• The S-100 Camcopter is looking to provide an interim capability for Navy’s Maritime Tactical UAS. Credit: Schiebel
    The S-100 Camcopter is looking to provide an interim capability for Navy’s Maritime Tactical UAS. Credit: Schiebel

Patrick Durrant | Sydney 

Recently ADM reviewed both the Fire Scout and Skeldar offerings for Navy Minor Project 1942 (Maritime Tactical UAS – Interim Capability). Another contender which offers the advantage of proven capabilities with a minimum physical, logistics and manpower footprint – a necessity when sharing a hangar with manned aircraft – is the Schiebel Camcopter S-100.  

Director Unmanned Systems Australia and representative for Schiebel of Austria Phil Swinsburg told ADM the Camcopter S-100 system is a proven, low risk, and already in service with a number of navies and land forces in nine countries.  

“The system has been in production for ten years, and it’s in service with a number of armed forces, including the French and Italian navies,” Swinsburg said.  


“It’s the only VTOL system that will fit beside a MH60R Seahawk in the single ANZAC hangar.”


The system has also been flying in the Ukraine for the past two years on a lease based option with the Organisation for Security and Cooperation in Europe (OSCE), monitoring the security situation in the Ukraine.  

“That’s a high threat, heavily congested jamming environment, with a GPS-denied airspace coupled with small arms and rocket fire,” Swinsburg said. “The hostile environment of operations is a proven capability for us and it’s something that’s certainly lacking in other competitors.” 

The S-100 is a proven multi-sensored system, which demonstrated to the Navy in June last year that it could operate with an Electro Optical Infra Red (EO/IR) camera, Automatic Identification System (AIS) and ADS-B transponders, Electronic Support Measures (ESM) as well as a Synthetic Aperture Radar. 

“We’ve also just rolled out a new sensor management software suite which will allow us to link a number of sensors together, such as EO/IR, AIS and Maritime radar, that will allow navy to really enhance their level of sensor operations, without having to increase the number of shipboard personnel,” Swinsburg said. An extra capability on the horizon is an expansion of our maritime radar capability as well as vision based tracking software to complement the usual day/night camera.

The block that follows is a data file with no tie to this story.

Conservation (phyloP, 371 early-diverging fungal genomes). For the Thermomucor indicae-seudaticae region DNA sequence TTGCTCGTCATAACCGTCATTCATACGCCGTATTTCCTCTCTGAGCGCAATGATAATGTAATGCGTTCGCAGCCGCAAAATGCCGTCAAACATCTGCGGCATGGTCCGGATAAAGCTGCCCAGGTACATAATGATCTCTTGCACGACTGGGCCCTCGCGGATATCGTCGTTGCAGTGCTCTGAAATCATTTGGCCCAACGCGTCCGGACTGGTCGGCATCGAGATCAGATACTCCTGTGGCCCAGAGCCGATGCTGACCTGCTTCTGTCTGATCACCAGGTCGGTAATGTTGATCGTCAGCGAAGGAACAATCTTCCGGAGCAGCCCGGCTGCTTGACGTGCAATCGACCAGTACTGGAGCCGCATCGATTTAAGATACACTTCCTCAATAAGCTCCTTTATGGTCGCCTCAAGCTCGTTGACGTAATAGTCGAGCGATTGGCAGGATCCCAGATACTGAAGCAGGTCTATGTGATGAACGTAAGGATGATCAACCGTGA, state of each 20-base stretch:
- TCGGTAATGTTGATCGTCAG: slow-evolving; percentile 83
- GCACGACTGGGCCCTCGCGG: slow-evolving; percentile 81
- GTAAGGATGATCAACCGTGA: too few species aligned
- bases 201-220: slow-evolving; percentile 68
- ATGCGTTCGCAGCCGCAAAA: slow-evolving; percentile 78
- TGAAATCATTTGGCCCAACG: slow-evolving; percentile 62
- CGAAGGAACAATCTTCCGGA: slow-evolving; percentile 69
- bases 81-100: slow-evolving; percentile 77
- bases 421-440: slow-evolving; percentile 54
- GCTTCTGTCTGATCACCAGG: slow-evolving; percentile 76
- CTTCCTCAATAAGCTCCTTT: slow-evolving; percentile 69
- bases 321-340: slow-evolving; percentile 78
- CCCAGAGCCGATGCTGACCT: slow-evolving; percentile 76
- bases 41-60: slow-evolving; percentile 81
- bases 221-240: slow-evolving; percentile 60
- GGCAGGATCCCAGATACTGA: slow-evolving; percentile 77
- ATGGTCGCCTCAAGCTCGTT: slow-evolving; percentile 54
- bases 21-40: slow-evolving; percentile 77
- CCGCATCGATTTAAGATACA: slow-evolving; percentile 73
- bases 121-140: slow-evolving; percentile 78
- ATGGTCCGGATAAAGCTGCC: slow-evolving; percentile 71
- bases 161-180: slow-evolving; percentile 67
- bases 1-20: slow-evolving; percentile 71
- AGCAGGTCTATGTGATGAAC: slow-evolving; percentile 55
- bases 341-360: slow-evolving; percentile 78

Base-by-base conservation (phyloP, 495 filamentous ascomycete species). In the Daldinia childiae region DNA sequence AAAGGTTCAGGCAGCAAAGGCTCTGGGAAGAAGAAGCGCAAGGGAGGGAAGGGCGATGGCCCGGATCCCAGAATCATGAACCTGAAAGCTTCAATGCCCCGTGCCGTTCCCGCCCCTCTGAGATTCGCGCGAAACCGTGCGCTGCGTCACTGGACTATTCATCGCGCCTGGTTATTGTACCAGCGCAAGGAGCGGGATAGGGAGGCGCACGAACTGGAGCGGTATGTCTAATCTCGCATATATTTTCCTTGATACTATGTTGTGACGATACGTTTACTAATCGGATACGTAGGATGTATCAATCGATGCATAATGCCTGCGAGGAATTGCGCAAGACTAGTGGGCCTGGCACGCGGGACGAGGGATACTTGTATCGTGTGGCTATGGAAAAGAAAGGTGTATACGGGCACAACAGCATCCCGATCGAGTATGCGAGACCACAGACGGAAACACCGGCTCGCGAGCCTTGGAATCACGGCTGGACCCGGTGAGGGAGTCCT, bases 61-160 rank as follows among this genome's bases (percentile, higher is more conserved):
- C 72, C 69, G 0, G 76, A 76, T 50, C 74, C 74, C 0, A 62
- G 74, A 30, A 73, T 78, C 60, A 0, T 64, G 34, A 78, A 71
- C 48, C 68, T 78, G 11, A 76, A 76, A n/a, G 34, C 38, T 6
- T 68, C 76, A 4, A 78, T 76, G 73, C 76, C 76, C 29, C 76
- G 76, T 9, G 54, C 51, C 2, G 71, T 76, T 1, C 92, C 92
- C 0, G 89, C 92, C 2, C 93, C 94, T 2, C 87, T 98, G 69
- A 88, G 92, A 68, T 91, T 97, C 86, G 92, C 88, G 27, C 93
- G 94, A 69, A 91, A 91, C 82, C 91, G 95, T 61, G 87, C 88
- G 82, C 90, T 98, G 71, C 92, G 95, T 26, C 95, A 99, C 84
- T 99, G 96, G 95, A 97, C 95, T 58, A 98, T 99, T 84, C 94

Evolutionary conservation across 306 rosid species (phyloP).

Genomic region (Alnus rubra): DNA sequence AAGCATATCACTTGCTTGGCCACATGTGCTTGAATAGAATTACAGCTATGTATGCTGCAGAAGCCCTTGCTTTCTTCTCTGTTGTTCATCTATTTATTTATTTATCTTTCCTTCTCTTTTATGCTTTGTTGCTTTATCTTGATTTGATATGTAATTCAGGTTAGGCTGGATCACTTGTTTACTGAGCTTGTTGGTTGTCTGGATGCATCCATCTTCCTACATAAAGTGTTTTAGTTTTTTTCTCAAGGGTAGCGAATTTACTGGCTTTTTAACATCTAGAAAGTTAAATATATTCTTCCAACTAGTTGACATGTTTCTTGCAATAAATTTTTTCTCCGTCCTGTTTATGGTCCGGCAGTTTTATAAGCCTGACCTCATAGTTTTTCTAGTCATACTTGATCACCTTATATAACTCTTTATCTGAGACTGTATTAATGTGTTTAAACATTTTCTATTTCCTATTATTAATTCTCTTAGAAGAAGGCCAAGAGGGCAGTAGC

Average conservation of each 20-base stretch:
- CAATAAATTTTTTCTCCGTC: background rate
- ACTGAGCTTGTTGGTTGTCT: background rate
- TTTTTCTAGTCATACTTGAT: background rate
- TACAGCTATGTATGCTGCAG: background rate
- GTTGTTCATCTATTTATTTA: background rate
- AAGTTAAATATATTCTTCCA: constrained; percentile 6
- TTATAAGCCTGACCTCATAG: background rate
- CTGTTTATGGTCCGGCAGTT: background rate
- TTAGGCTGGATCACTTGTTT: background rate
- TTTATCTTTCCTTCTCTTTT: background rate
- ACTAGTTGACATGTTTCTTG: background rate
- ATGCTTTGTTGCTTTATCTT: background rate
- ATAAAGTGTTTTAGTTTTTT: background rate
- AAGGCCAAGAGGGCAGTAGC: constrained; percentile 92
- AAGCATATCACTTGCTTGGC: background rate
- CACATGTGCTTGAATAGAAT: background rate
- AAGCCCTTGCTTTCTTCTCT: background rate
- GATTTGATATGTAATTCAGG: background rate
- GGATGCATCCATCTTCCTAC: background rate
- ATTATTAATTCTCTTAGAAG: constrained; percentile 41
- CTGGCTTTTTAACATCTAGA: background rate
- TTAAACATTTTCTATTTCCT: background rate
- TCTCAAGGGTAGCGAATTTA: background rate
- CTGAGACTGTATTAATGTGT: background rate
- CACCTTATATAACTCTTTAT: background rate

The S-100 has a rotor diameter of 3.4 metres making it considerably smaller than its competitors, enabling a much lower deck footprint and overall lower storage requirement, without any loss in capability. The aircraft was designed with legs rather than skids and according to Swinsburg they provide an almost unobstructed view of the search area.   

“The Navy has asked for a containerised system so this is what we are offering – a 20-foot container which will contain two of our aircraft plus the control station and everything else the system would need to operate while embarked for a period of up to six months,” Swinsburg said. 

The system can be deployed rapidly and Swinsburg said once the container was dockside the Camcopter could be flying from the ship within four hours.  

“With the 20 foot container setup on the ship, we can have the system transition from inactive/holding area mode to fully operational and flying within 15 minutes and this includes mission planning,” Swinsburg said.  

The system offers a range of 60 nautical miles with a full 360-degree coverage around the ship for a period of up to six hours. It can also operate out to 100 plus miles with a long range data link system.  

With a fuselage only 60 cm wide Swinsburg said the S-100 was a complementary asset to a manned aviation system and it could easily share space set aside for its manned counterparts if required. 

“It’s the only VTOL system that will fit beside a MH60R Seahawk in the single ANZAC hangar – from there we can then substantially enhance the surveillance capability of that manned asset.  

When the Romeos’ endurance of about three hours was coupled with the S-100’s six hours, Swinsburg said commanding officers would have at least 9 hours of surveillance capability at their disposal. 

“We can provide a continuous 12 -18 hours of coverage per day which means the crew of the Romeo can be held in reserve for the high threat work, while we carry out the routine maritime search and verification missions.” 

Note: Since the original article appeared ADM can confirm that the Fire Scout is too large for the requirement and will not be part of the bidding field.

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